MK: I wonder if you keep in touch with other Guns N' Roses musicians, when you're not touring together?

Ron: Yeah. Actually I just played a show in New York with our drummer, Frank Ferrer, last week. I'm just always sending jokes back and forth with the guys. Things like that. We're in touch.

MK: Last year Guns N' Roses once again changed its composition. What was the reason that Robin Fink left the band?

Ron: That's something that I probably shouldn't comment on. I don't wanna speak for Robin and it's his role to say what he wasn't happy about and what his reasons were. There's always something that, if you can't work it out, you can't. But it's usually a valid reason. I don't think he was just bored, I know he cared. I've seen him after he left the band and when he was with Nine Inch Nails. I came to a show where he invited me. We hung out aftershow and we even got closer friendship after he left.

MK: And how do you work with DJ Ashba, Robin's successor?

Ron: We spent a lot of time, working out our parts and our sound and our gear to make sure that everything sounded as good as they can together. I think it's fantastic. I think the fans are really happy. We put on a great shows. He's doing great.

MK: I read that on December 19th, last year at the Tokyo Dome you played the longest concert in the history of Guns N' Roses. Almost four hours! How do you remember this show. Was it planned, or just came out spontaneously?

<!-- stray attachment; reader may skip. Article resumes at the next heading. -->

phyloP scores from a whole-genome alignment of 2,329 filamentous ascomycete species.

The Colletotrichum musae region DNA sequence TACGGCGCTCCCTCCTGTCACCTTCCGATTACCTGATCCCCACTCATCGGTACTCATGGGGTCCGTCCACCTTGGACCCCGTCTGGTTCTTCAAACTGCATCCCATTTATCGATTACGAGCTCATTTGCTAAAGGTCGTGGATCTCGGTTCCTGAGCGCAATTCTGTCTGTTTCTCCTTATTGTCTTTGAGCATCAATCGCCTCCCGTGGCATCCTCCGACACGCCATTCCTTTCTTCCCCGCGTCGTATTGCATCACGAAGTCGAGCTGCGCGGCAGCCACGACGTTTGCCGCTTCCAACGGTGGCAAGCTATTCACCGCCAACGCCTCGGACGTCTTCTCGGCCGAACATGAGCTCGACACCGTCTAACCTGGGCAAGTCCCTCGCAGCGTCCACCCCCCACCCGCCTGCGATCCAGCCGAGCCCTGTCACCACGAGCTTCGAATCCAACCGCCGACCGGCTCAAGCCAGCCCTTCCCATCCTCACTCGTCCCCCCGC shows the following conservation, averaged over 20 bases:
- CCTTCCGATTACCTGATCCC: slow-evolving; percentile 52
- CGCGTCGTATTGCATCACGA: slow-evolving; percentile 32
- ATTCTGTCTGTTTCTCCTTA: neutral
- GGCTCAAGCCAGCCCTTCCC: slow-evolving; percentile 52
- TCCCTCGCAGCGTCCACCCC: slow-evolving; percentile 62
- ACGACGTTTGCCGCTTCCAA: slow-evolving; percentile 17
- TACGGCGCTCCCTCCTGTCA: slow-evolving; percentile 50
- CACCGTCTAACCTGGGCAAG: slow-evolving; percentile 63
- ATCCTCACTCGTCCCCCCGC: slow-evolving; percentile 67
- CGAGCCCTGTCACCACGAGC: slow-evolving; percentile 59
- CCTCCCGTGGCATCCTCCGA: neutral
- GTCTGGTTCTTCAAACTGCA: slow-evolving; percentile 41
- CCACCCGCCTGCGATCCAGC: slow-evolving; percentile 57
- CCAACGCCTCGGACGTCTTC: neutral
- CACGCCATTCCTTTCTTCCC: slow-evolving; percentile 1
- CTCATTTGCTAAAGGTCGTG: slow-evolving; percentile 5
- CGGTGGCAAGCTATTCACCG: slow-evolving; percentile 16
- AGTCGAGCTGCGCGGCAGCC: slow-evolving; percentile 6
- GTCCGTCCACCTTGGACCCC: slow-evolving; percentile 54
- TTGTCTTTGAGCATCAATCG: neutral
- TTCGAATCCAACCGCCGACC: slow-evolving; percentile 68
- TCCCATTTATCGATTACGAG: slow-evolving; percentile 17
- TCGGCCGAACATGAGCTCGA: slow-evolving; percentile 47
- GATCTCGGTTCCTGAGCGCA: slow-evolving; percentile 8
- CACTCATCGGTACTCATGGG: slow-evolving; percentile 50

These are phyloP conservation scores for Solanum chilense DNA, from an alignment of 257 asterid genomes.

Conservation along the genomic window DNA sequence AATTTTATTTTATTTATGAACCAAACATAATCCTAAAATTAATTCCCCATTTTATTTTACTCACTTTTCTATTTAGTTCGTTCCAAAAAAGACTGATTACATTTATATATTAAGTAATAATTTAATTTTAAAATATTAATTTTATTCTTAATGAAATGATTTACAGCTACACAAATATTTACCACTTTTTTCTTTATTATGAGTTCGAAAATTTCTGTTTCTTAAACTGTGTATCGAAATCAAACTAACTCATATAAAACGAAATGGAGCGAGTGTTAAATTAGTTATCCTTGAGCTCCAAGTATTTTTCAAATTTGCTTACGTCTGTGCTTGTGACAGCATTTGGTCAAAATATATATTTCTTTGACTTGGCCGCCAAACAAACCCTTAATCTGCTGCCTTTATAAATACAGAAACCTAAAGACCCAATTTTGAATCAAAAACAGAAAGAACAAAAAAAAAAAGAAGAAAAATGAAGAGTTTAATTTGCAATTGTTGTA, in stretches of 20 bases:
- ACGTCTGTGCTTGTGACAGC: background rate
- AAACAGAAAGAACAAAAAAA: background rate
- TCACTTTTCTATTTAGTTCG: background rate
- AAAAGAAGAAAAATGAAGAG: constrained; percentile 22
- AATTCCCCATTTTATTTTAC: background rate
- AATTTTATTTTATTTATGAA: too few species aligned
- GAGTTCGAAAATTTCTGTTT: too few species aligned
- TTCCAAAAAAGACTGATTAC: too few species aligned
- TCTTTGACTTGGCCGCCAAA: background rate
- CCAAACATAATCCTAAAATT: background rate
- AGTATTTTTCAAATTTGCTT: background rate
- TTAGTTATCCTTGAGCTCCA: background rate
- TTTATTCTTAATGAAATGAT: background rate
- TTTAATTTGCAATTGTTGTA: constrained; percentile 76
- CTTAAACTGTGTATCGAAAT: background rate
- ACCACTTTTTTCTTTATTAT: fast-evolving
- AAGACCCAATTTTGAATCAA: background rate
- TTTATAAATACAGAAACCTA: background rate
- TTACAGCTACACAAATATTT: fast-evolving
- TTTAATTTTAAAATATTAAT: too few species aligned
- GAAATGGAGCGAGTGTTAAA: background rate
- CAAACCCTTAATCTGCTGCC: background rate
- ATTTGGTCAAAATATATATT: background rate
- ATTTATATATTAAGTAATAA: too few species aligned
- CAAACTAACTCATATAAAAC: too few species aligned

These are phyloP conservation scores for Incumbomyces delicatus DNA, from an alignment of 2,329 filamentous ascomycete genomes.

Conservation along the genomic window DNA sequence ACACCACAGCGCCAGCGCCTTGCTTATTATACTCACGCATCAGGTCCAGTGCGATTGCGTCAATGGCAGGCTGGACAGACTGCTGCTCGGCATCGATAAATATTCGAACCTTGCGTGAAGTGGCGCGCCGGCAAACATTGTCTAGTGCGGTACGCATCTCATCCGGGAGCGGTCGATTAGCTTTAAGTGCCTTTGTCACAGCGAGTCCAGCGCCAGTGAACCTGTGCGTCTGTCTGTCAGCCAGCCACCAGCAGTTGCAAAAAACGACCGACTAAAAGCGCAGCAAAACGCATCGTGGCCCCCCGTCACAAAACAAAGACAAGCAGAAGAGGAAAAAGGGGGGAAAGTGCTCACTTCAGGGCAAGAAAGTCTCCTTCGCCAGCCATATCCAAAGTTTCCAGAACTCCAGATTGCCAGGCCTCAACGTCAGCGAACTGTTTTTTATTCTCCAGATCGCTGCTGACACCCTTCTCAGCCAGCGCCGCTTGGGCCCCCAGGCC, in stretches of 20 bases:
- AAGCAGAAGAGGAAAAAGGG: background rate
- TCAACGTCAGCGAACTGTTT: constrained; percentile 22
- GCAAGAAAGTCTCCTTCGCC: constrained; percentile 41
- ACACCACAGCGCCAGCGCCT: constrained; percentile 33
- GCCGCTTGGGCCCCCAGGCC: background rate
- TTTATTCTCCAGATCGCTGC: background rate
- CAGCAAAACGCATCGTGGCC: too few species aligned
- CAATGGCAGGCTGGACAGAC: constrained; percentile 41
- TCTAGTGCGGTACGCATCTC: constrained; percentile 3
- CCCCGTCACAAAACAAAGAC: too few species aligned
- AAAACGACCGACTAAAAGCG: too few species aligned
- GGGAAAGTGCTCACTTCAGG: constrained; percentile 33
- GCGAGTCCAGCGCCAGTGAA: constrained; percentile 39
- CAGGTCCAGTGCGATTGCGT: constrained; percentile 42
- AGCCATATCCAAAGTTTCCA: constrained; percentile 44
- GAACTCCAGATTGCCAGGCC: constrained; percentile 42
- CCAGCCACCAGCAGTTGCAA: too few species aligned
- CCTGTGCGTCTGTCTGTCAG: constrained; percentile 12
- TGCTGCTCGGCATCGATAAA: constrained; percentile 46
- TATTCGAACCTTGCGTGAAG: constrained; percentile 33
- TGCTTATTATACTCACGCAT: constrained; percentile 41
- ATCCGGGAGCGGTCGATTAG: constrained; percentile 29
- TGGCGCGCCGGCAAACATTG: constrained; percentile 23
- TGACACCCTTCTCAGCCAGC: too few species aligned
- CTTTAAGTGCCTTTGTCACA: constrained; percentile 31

Ron: Nah, we were just playing and playing. When you're onstage, you forget how long you're there and it all becomes a blur. It could be a 4 hours and you know it for one hour or four. I'm used to be in rehearsal room playing for 10 hours. But yeah it was good. We just kept playing more songs. Axl would say "What do you feel like playing next?" and I'd played intro to "Whole Lotta Rosie" and we started doing that from AC/DC. "What do you feel like doing next?" So someone would say "Let's do this one off Chinese". We ended doing 13 out of 14 songs of Chinese Democracy. It's a lot of fun playing the Chinese songs for me. I have a double neck guitar with the fretted and fretless and I'm switching from one neck to the other one, while singing, so it definitely keeps my brain busy. If anything is harder for me is running on the stage, because I have a 30 pounds guitar. But yeah, it's very solid, strong musical show.

MK: I saw that during this tour you had unusual guests on stage. I mean Mike Smith and the cast of Trailer Park Boys...